Watching and WaitingMarch 03, 2009
Can there be a March blockbuster? This is a question that hangs over Hollywood, casting its shadow into every nook and cranny. Even those who don't care a whit about Watchmen as a film recognize that the implications of its success (or lack thereof) may determine how release schedules are mapped for years to come. To this point, there are only two recognized "blockbuster safe" zones: early May through early August and November/December. Watchmen is trying to expand the envelope. But here's the multi-hundred-million dollar question: Is this really a blockbuster or is this just an overhyped niche movie with a passionate fan base?
Warner Brothers is intentionally downplaying their public expectations for Watchmen, indicating that 300-like numbers would be "exceptional." They cite two factors that will likely "hold down" potential revenue (both first weekend and long-term): the film's R-rating and its length (165 minutes). In reality, however, those are both red herrings. 300 was able to achieve a $210 million overall domestic gross and $71 million first weekend domestic gross despite an R-rating. (It's also worth noting that 300 was also a WB film released in early March.) As for length, the two highest-grossing movies of all time (Titanic and The Dark Knight) clocked in at 150 minutes or longer.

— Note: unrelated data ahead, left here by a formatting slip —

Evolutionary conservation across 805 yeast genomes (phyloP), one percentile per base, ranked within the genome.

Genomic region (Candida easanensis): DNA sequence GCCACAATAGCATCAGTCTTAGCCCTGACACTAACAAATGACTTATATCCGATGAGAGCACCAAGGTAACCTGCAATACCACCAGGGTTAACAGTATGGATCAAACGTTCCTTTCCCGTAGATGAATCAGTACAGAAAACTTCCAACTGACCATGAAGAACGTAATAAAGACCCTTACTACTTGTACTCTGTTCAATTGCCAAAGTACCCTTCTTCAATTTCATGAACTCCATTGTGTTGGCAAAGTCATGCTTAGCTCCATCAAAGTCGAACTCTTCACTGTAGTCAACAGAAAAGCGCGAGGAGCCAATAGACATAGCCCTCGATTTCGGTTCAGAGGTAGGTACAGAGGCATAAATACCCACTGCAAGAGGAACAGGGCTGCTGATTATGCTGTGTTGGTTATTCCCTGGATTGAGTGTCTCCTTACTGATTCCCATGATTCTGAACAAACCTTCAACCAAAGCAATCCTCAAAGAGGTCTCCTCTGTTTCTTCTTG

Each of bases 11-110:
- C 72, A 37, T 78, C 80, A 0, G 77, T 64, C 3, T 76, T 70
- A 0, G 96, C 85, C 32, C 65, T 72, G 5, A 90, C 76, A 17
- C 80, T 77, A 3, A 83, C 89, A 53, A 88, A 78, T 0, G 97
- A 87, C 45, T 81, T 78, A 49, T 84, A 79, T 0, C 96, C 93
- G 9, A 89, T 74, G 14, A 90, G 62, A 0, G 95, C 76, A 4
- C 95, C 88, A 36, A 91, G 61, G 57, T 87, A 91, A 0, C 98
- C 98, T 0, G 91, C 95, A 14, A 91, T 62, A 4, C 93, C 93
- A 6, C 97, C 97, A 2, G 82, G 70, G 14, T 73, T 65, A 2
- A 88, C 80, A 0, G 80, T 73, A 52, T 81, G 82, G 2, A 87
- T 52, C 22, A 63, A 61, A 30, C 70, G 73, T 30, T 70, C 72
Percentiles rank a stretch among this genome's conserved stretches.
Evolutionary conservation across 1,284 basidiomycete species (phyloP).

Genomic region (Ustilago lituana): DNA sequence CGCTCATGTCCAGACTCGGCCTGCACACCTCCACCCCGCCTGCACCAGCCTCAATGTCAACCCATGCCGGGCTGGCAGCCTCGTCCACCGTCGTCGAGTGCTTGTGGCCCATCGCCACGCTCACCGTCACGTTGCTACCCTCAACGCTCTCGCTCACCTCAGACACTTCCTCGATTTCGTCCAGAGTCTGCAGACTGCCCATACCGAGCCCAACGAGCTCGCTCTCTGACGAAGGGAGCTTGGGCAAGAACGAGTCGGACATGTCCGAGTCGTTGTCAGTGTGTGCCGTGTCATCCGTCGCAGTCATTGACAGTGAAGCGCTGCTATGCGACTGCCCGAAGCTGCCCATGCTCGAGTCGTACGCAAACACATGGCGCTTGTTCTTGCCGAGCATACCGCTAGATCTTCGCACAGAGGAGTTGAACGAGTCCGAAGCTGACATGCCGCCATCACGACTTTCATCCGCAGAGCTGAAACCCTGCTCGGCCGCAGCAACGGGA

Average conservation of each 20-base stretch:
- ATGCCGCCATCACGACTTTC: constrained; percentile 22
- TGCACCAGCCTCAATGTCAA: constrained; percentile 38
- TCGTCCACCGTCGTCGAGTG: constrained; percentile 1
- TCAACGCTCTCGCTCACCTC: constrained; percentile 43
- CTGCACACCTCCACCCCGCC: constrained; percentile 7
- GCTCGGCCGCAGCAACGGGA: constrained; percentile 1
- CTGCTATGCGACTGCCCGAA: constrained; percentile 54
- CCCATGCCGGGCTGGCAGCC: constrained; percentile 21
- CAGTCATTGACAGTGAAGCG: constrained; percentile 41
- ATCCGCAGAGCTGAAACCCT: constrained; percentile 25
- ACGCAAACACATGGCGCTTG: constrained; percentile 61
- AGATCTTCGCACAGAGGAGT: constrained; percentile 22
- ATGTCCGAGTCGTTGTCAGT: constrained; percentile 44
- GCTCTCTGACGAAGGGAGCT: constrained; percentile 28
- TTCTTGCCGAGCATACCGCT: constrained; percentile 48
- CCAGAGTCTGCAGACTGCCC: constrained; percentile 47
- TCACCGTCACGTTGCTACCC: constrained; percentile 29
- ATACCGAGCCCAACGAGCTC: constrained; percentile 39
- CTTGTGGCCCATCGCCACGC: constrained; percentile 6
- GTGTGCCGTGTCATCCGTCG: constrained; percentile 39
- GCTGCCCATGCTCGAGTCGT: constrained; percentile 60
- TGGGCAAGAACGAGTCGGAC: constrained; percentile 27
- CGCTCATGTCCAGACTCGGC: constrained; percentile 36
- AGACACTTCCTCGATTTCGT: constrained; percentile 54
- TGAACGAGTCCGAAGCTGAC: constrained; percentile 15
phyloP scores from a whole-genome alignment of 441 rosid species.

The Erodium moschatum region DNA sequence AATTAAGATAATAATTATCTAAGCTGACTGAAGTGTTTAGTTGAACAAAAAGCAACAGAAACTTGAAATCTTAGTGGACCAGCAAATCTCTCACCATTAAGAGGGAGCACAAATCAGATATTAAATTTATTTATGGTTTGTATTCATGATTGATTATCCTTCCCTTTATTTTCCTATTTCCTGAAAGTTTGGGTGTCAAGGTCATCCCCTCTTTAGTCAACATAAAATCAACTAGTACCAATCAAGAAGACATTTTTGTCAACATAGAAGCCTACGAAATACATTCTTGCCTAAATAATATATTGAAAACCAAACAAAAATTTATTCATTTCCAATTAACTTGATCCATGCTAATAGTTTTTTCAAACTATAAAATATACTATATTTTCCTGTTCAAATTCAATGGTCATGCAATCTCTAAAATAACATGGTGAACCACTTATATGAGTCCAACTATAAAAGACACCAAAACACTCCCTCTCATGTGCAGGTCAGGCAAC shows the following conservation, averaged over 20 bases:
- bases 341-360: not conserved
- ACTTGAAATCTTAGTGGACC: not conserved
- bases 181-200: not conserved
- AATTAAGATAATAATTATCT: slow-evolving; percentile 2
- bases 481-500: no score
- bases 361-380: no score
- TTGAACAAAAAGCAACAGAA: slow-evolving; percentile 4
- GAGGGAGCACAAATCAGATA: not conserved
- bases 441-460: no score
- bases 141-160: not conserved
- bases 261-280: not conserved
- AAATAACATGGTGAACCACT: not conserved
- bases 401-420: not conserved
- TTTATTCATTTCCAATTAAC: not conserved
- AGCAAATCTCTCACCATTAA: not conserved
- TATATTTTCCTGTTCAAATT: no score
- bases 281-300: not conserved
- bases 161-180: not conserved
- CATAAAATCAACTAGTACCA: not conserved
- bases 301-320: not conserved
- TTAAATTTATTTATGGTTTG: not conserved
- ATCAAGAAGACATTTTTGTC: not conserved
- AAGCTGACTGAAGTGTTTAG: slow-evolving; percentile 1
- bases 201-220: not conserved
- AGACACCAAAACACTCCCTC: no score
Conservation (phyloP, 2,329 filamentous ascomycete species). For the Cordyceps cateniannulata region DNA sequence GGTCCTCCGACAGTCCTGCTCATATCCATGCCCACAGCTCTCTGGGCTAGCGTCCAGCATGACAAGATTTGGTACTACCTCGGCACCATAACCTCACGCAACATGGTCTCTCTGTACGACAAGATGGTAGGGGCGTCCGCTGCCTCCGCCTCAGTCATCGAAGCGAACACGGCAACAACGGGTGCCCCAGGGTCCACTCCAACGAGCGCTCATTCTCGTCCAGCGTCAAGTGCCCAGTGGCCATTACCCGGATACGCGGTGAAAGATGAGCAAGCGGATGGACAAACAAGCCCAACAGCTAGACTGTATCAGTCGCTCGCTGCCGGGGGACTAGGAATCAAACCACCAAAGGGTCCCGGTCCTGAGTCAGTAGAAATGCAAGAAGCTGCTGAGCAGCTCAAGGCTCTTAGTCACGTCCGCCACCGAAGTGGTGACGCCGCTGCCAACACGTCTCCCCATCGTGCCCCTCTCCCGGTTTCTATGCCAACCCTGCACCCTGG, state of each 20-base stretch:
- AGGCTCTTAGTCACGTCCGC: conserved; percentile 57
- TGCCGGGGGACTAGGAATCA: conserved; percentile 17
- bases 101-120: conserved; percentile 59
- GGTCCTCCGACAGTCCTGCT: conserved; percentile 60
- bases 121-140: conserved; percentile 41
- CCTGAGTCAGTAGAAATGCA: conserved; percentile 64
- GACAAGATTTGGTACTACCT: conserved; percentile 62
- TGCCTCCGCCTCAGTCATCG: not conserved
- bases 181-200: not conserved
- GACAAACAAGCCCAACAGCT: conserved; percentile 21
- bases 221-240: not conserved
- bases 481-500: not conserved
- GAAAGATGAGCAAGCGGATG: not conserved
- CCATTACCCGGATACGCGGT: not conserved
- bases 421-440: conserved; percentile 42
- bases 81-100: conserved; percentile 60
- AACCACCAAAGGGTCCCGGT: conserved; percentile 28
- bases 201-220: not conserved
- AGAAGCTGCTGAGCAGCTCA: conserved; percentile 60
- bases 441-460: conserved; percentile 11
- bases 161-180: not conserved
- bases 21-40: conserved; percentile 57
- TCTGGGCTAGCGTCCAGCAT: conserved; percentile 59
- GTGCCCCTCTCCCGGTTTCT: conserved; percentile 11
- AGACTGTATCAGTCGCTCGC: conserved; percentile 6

The reality is that Warner Brothers is hoping Watchmen exceeds 300 by significant amounts. These days, it takes a total domestic gross of about $300 million to reach true blockbuster status. The old levels of $100 million and $200 million are no longer valid - too many films reach those plateaus and ticket price inflation has diminished their importance. If Watchmen doesn't blow past 300, it will be viewed by some as a "miss." Unfair? Yes, but that's the way it is. Remember Peter Jackson's King Kong? Despite a total U.S. gross of $218 million, it was widely referred to as "a failure." Why? Because it didn't reach $300 million. So what is Warner Brothers' actual hope for Watchmen? Around $80-90 million on the first weekend and close to $300 million overall. But does Watchmen have the backing and broad-based appeal to reach that level? Consider that, since January 2007, only seven movies have topped the $300 million mark. Granted, three were comic book movies, but all featured "franchise-type" characters. And, of those seven pictures, only two were not sequels. Can Watchmen play in that company?